Types of pipes
PVC (Polyvinyl Chloride) pipe is the most common material used today for household drainpipes and vents. It comes in a wide variety of sizes and is durable and reliable. It is finding renewed acceptance as a copper substitute in pressurized water supply lines. It has long been popular for drainage and sewage piping. PVC pipe is inexpensive and popular with plumbing contractors because its joints fit tightly together to resists root intrusion and it is easy to repair. It can be quickly glued together to provide decades of trouble-free service. ABS piping is used in both ground and above-ground applications, and may also be installed outdoors, provided the pipes meet certain conditions. Based on local regulations, outdoor usage may require the pipes to contain pigments to prevent it from ultraviolet radiation or to be painted with a water-based latex paint. HDPE is high-density polyethylene plastic pipe often used for drainage in household plumbing. Clay piping is an older style, if you discover that you still have it in your home, you need to get it replaced as soon as possible. CPVC pipes are beige and are approved for use in hot or cold water service lines. Polyethylene tubes are black and approved for cold water use. Polybutylene is gray or beige and is usually sold in coiled lengths. Polybutylene is the only flexible pipe approved for hot and cold service lines.

Types of pipes
Orangeburg, also known as fibre conduit pipe, was a tarpaper-like material used for sewer lines from the 1860s through the 1970s. It became common again during World War II when iron and other materials were diverted to the war effort. Orangeburg pipe is very susceptible to root intrusion and has fallen out of favor with building code writers. Cast Iron pipes are tough and reliable. Today they are more commonly found in commercial and municipal applications than in residential plumbing. However, iron pipes can be found in older homes. Cast iron resists corrosion and can last a very long time. Plumbers work with cast iron drainage pipes, water supply lines and natural gas lines. Lead pipes have fallen out of favor today due to the danger of lead-related illnesses and health problems. Lead was the most common type of pipe for centuries because it was easy to work with. The word "plumbing" actually is derived from the Latin word for lead, "plumbum." If you have lead water supply lines, your water should be tested to determine the exposure level of your home. Sanders Home Services recommends replacing lead pipes with safer materials. At the very least, you should always run the tap for two or three minutes after it feels cold before drinking it or cooking with it. Galvanized steel pipes have also fallen out of favor in new construction. After years of use, minerals from water react with the galvanizing material to cause scale build up inside the pipe. This will eventually narrow the diameter of the pipe resulting in lower water pressure and reduced volume.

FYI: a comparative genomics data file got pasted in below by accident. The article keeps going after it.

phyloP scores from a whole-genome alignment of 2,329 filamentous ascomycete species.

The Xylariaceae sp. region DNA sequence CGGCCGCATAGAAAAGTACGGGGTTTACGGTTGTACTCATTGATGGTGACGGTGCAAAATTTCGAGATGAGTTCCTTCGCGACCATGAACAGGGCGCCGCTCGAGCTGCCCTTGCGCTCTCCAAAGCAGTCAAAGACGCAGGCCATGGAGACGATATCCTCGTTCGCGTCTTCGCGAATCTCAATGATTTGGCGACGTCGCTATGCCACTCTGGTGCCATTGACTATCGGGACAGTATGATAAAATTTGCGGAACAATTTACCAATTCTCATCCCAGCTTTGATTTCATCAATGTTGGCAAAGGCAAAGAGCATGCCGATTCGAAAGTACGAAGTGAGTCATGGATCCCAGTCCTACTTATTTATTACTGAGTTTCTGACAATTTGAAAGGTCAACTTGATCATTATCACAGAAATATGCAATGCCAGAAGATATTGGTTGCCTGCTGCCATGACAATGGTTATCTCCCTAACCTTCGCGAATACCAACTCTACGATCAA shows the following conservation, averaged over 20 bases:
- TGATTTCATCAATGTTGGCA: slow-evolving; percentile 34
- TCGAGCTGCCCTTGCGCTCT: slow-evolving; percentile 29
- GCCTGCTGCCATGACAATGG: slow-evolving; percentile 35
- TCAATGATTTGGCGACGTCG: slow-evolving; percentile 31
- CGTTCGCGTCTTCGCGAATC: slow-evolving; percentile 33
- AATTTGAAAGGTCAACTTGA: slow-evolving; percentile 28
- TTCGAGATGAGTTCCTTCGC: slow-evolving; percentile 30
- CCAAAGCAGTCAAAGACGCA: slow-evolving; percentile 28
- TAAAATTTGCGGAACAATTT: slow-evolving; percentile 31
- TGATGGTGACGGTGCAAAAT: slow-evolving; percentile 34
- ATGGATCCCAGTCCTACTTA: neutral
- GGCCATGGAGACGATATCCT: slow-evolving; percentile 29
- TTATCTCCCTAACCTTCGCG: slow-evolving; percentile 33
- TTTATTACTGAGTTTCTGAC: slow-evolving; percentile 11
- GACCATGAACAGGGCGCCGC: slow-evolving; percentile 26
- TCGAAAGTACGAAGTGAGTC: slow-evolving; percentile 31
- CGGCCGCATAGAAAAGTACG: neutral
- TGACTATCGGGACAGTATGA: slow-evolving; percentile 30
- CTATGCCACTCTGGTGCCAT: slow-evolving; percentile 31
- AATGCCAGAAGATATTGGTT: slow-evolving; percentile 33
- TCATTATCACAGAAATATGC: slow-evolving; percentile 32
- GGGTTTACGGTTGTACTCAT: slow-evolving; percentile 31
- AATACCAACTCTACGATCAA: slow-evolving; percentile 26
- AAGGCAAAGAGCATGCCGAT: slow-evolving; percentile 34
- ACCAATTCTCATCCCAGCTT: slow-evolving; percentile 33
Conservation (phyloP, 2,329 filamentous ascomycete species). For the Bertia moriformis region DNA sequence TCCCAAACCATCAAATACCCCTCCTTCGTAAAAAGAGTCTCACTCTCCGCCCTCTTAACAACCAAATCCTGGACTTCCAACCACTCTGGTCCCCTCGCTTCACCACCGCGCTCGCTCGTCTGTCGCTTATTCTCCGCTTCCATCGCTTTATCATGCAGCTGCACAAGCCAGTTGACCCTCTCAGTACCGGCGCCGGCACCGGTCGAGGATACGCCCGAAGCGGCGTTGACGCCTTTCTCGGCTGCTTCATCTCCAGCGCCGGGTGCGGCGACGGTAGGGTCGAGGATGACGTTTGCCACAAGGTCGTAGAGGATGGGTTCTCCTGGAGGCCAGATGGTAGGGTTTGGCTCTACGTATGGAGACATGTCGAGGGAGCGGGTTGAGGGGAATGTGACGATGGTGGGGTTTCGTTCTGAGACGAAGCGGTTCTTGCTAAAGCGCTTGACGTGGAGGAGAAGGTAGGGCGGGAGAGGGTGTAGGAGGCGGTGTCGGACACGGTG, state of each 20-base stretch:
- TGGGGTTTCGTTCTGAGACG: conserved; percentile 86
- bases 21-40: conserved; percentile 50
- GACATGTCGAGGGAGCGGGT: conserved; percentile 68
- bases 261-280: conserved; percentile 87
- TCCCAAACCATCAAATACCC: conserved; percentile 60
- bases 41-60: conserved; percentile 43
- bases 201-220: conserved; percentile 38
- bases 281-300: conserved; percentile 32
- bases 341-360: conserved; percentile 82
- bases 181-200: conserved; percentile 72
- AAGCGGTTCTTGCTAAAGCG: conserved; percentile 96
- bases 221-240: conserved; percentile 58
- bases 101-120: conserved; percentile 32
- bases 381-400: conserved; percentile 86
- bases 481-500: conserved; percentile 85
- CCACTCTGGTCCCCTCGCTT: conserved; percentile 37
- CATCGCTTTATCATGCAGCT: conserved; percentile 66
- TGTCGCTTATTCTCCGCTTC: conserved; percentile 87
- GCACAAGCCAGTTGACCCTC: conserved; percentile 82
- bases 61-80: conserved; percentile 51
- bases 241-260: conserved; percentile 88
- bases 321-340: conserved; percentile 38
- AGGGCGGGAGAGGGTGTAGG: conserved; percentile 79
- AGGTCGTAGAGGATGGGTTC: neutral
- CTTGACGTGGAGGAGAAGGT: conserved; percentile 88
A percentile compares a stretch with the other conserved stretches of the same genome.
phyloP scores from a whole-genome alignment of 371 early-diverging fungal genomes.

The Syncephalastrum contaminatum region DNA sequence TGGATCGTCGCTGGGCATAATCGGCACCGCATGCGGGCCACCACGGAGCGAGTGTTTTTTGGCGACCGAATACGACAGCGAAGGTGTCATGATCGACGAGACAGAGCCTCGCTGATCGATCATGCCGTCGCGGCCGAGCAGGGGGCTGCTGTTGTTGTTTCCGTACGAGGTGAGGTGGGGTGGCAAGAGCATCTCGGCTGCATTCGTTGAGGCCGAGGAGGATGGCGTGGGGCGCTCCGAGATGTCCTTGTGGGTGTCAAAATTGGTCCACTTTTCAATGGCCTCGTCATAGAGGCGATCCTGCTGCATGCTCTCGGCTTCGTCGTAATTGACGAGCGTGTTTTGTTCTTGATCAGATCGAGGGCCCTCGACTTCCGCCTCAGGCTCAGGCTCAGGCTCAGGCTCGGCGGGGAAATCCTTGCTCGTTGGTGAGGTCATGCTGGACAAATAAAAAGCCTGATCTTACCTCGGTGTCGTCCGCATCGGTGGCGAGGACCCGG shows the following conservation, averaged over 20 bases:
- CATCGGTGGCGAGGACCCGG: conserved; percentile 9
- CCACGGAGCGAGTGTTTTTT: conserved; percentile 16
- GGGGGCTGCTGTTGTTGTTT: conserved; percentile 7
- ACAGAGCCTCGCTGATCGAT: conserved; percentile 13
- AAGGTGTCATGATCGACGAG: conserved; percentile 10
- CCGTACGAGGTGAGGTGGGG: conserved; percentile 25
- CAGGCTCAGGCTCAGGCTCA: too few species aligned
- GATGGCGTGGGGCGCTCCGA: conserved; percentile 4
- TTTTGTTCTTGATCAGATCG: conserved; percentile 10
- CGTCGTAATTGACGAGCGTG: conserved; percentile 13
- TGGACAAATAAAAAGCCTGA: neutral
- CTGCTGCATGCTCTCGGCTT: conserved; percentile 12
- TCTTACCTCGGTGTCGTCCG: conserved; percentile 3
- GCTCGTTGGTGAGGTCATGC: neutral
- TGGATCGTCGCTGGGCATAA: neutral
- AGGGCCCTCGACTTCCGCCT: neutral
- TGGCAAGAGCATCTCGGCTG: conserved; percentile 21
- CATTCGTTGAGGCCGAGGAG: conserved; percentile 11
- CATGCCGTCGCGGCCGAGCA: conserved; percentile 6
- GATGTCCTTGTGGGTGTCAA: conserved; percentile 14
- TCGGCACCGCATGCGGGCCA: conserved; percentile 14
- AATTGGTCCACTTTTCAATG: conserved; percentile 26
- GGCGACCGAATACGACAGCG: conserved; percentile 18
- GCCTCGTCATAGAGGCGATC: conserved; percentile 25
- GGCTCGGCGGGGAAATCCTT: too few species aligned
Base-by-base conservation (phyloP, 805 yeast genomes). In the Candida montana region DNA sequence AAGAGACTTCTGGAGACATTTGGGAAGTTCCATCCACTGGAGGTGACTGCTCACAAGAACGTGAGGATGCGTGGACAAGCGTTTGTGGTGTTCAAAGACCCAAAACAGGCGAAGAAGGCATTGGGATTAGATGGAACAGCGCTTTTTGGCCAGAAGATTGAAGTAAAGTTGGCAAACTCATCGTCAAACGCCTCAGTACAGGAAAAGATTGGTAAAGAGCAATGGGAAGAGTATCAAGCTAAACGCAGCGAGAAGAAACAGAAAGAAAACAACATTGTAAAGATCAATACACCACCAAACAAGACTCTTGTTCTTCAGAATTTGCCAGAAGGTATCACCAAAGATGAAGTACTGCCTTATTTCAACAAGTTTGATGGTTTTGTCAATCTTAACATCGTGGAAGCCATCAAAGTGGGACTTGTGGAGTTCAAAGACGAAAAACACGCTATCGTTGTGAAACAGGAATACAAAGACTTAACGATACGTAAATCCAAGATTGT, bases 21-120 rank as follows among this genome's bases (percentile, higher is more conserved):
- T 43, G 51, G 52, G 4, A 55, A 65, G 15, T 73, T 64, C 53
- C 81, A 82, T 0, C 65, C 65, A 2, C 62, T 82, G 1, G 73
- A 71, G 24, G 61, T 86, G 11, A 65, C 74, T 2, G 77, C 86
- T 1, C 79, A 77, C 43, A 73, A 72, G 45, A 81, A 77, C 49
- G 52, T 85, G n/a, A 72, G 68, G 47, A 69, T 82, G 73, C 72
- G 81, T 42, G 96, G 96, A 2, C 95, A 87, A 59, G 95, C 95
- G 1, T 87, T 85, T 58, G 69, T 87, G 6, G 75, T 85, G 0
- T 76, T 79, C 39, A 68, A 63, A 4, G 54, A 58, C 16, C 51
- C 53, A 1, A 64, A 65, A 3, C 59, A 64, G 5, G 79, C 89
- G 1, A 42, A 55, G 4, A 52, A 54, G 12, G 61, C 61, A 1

Types of joints

Standard sizes of fixtures

With Footrest

Seat With Cover

Combination Closet

Standard sizes of fixtures


Wash basin

Urinal - bowl

Plan layout of a public toilet

Plan layout of a toilet for handicap

Residence toilet

Public toilet

Minimum size for different type of toilets

Layout of a handicap toilet with bathing

Layout of a handicap toilet without bathing

It is difficult to prevent plumbing defects which result in leakages etc in spite of excellent and carefully detailed plumbing . in course of time the building materials undergo settling, contraction and expansion due to temperature variation ,thereby, making plumbing defects unavoidable. Care may be taken therefore by examination of the exposed plumbing after a period of few years and executing appropriate repair work for the same. Sensitive detailing and good workmanship can ensure plumbing which will last for years.

References Neufert standards Indian pluming code Time Savers Standards(Indian Edition)